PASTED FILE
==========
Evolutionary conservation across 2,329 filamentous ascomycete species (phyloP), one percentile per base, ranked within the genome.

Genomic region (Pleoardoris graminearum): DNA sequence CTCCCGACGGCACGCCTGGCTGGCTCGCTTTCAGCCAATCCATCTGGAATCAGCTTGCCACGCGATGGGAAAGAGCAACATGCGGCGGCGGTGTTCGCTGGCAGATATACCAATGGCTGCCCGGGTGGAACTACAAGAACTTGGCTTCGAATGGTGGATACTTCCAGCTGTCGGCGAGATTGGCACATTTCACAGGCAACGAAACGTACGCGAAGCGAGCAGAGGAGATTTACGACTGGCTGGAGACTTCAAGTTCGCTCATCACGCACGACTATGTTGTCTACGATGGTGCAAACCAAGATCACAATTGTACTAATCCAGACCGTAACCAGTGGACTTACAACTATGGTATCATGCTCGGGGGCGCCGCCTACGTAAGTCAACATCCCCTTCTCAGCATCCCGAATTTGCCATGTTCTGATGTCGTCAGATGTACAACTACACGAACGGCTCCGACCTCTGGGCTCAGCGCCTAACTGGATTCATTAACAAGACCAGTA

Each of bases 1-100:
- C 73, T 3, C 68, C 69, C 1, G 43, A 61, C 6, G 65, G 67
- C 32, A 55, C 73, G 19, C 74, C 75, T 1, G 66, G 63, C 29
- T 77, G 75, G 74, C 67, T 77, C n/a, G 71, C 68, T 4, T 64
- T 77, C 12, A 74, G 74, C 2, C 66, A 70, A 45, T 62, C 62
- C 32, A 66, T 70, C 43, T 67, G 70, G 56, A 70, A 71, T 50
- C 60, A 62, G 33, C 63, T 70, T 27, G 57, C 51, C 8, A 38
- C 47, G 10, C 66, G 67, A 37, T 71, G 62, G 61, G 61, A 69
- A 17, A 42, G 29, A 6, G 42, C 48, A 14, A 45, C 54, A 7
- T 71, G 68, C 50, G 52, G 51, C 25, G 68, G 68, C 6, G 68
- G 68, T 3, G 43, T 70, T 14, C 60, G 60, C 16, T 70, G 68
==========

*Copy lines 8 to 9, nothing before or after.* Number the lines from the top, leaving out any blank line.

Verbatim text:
- C 32, A 66, T 70, C 43, T 67, G 70, G 56, A 70, A 71, T 50
- C 60, A 62, G 33, C 63, T 70, T 27, G 57, C 51, C 8, A 38